Adventures in Letter Writing No. 60: Postbox Portal

There’s a mystery and romance about postboxes, don’t you think? I don’t know what it is that I find so romantic about the sending of letters but I’ve almost decided the sending is equally (if not slightly more so) as lovely as the receiving. It must be the whole process not least the dropping my selection of missives into a chosen postbox. And when I say “chosen” I do mean like in those epic type films like The Matrix where there is actually a “chosen one”. I probably need to explain…

Postboxes. They act like portals don’t they. I mean clearly they don’t, it’s a postman that comes and collects my letters each afternoon and in fact I see the big trucks and vans driving off to the Bournemouth depot on a regular basis but as I don’t sit and watch the postbox physically being emptied (I’m not that weird), it always feels like magic that my letters to all over the country and beyond get delivered pretty much by the very next day.

I have a new (to me) postbox that I’ve been frequenting because of a new job. I’ve even been carrying my letters in the car over 15 miles to put them in it because it really appeals. I’ve started wondering what the postman thinks about all these wax-sealed parchment paper affairs or crazy child-like stickered envelopes suddenly turning up on their patch. It feels like something out of a novel. My new drive to work takes me past Corfe Castle twice a day, in all her ruin and beauty, along now busy, but still ancient highways that cross the heathland, and past earthwalled towns and flooded (of late) flood plains. If I’m lucky I get to see the steam train from Swanage Railway too.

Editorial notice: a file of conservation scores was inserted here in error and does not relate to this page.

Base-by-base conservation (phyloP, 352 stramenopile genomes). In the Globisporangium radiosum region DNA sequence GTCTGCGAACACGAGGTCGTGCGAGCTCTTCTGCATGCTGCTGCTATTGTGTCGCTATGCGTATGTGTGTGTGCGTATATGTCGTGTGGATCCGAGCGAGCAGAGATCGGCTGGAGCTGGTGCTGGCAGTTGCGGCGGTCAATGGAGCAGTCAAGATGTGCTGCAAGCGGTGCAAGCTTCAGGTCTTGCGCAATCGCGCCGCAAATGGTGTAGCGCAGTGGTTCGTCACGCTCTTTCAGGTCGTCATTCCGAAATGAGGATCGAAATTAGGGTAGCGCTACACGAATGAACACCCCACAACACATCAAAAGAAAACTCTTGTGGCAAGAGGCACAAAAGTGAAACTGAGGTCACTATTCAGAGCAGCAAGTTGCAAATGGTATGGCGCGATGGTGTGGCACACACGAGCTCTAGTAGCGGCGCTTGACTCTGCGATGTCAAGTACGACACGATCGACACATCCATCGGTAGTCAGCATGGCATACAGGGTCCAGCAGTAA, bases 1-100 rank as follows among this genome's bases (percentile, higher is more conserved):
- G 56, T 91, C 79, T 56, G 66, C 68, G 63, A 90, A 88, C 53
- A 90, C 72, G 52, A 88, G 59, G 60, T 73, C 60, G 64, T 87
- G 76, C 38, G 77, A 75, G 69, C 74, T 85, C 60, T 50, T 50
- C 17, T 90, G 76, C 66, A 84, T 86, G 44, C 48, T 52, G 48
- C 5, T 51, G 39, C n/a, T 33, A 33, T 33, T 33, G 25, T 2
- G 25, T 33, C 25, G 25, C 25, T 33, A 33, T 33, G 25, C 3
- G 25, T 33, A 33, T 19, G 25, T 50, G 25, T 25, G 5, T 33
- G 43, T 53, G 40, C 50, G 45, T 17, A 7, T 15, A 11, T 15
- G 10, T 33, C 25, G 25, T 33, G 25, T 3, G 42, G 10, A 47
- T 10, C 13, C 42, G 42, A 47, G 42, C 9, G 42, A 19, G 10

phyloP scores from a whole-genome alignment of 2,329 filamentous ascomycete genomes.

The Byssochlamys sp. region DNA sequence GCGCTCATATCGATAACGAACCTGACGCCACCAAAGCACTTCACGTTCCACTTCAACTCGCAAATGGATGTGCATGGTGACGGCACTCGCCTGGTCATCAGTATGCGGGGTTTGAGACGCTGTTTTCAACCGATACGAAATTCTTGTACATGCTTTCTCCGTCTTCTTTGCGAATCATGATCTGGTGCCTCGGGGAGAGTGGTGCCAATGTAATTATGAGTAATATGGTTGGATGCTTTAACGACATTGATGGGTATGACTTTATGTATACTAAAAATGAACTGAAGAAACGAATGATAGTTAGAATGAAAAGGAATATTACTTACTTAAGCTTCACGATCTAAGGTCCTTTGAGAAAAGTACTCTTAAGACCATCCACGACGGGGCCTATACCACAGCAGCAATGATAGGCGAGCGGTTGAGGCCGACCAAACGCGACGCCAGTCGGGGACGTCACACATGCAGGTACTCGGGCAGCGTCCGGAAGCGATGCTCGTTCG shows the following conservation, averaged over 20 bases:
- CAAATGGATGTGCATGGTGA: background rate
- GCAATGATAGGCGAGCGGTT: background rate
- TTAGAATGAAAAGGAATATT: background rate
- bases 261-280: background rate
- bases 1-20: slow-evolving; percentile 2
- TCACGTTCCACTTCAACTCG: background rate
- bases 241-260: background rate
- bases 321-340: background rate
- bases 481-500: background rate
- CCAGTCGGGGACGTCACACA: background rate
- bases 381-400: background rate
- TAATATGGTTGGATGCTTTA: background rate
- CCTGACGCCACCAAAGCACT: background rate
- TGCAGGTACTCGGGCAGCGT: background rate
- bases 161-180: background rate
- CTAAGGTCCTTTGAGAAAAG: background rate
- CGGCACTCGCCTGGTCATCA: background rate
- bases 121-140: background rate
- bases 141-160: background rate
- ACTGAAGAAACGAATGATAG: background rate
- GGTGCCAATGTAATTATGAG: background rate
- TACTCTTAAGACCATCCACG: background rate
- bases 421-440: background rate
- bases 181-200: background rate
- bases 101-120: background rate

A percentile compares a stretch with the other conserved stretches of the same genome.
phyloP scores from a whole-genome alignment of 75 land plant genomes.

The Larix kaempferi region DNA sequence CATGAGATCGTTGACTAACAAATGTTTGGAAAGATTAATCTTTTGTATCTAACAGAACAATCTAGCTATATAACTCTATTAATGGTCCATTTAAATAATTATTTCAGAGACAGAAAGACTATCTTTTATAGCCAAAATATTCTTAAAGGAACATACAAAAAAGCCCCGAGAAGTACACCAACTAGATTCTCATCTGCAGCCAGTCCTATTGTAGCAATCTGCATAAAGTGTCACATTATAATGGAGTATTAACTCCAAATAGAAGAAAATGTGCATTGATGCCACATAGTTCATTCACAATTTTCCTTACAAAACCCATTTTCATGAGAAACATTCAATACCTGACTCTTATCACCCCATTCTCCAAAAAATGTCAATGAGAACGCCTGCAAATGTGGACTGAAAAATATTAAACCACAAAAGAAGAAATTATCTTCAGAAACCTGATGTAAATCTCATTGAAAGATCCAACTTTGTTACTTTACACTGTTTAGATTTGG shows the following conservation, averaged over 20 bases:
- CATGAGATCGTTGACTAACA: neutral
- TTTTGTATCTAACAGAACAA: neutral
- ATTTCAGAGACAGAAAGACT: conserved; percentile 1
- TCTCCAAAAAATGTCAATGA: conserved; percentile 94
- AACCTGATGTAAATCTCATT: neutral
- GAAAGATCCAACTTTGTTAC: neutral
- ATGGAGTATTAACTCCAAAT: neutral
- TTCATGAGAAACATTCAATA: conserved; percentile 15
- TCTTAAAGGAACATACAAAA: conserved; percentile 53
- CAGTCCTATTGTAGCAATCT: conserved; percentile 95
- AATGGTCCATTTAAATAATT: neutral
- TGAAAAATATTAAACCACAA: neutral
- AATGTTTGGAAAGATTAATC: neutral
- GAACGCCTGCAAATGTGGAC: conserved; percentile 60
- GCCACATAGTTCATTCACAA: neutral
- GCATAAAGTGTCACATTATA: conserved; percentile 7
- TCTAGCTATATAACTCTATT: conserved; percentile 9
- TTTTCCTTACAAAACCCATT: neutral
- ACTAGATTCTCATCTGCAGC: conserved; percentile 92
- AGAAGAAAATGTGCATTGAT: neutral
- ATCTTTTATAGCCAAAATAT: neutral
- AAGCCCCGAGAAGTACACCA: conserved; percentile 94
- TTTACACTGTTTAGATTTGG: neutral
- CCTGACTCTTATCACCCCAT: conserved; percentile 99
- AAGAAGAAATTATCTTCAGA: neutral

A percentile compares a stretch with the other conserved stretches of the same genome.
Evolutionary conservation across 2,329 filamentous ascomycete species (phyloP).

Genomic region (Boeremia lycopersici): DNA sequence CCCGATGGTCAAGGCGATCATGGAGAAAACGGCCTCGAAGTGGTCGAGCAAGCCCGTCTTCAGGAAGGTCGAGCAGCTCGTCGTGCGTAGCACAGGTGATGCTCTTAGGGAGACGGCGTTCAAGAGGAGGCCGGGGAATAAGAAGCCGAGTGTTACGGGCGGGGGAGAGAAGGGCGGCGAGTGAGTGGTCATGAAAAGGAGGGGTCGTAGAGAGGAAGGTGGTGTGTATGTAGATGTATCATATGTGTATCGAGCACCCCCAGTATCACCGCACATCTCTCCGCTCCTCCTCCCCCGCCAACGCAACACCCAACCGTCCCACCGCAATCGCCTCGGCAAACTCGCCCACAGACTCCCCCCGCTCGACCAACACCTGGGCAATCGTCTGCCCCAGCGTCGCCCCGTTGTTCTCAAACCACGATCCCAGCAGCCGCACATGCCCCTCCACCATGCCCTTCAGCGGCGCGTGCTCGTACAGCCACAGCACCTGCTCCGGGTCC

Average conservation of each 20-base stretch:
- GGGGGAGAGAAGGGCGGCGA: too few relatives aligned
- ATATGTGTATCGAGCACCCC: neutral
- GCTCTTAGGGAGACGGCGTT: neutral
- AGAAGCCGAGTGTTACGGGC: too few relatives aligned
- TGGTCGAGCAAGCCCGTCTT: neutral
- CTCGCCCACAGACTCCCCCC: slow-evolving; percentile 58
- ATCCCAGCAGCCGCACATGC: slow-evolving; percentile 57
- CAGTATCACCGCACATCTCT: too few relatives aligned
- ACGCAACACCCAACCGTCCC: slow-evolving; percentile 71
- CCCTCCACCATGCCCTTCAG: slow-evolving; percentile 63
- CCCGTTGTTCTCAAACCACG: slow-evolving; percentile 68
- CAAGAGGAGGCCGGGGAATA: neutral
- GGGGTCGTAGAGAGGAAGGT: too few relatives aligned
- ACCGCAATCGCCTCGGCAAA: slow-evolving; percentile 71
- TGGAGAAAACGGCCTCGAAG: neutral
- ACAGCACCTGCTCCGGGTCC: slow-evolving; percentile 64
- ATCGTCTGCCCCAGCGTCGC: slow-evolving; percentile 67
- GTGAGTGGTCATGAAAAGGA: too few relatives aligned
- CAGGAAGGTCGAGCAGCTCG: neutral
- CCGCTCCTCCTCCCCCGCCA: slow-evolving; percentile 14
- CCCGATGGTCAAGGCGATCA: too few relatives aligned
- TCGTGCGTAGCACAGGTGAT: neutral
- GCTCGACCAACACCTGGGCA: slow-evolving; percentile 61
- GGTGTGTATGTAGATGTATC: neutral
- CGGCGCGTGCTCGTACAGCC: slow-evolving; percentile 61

The last little bit goes down a winding road over a sweet humpback bridge and past an old Post Office Guesthouse (now just a house) with its original GR postbox outside. It’s my new muse. I like that it’s off the beaten track. I like the thought of the postman, once perhaps often disappointed at an empty collection run, now finding letters to Oxford, Australia, Poland, Lincolnshire, Cornwall, ones to Edward Fox and the Yorkshire Shepherdess, and a few postcards every now and then in there. I do hope it’s the same person each time. I feel some connection with a stranger and that I’ve put my trust in them wholeheartedly to send my wafflings around the world.

I like to think maybe they wake in the morning and in that half light of coming round they ponder what might be waiting for them later in the day. They will be disappointed on occasions because I’m only at the job four days a week but weirdly it’s a motivator for sending out more letters next time I pass. Maybe there are other people doing the same for the same postbox that I don’t know about. And I still do use the busier ones in town but my little silly romantic venture made me want to encourage you all to find a lost and lonely postbox out in the sticks and fill it with magic.

Of course by magic I mean handwritten letters.


One thought on “Adventures in Letter Writing No. 60: Postbox Portal

  1. Tracy says:

    I have favoured postboxes too. Even at the nearest large post office, there are three to choose from and I have a favourite. Not sure why, just a whim. Then there are some that I wonder if they even get emptied, they look so out of the way. Thanks for the reminder to spread the letter love around and post from different places. BTW, I love the UK post boxes.

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